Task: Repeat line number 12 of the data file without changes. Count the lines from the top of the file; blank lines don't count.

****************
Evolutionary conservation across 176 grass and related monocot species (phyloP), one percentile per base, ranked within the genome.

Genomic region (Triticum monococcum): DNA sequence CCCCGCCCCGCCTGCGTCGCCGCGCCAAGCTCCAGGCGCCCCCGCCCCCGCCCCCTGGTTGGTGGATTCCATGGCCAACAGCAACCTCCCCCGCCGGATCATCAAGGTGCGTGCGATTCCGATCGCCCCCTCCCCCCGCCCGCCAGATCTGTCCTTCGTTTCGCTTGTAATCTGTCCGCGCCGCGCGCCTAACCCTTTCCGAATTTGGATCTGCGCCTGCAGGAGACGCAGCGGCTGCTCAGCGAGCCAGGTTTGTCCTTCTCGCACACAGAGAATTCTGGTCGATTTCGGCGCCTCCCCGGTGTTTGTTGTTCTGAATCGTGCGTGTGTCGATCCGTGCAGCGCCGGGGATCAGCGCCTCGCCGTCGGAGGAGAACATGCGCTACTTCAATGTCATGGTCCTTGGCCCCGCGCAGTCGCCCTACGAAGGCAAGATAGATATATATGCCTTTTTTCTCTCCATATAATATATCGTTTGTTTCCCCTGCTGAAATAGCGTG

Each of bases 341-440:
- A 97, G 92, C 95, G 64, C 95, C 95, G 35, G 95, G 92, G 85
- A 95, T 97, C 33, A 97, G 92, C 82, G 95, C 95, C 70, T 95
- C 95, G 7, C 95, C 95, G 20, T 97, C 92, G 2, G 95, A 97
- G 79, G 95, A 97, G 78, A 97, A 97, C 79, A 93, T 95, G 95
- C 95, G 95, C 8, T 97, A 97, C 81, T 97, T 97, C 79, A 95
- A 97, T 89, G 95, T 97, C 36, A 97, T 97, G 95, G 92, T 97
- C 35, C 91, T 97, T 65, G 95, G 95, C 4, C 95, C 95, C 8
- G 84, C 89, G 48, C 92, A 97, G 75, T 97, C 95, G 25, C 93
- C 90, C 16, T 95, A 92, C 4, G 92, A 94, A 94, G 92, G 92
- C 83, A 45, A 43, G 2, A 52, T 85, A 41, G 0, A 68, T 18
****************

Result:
- C 90, C 16, T 95, A 92, C 4, G 92, A 94, A 94, G 92, G 92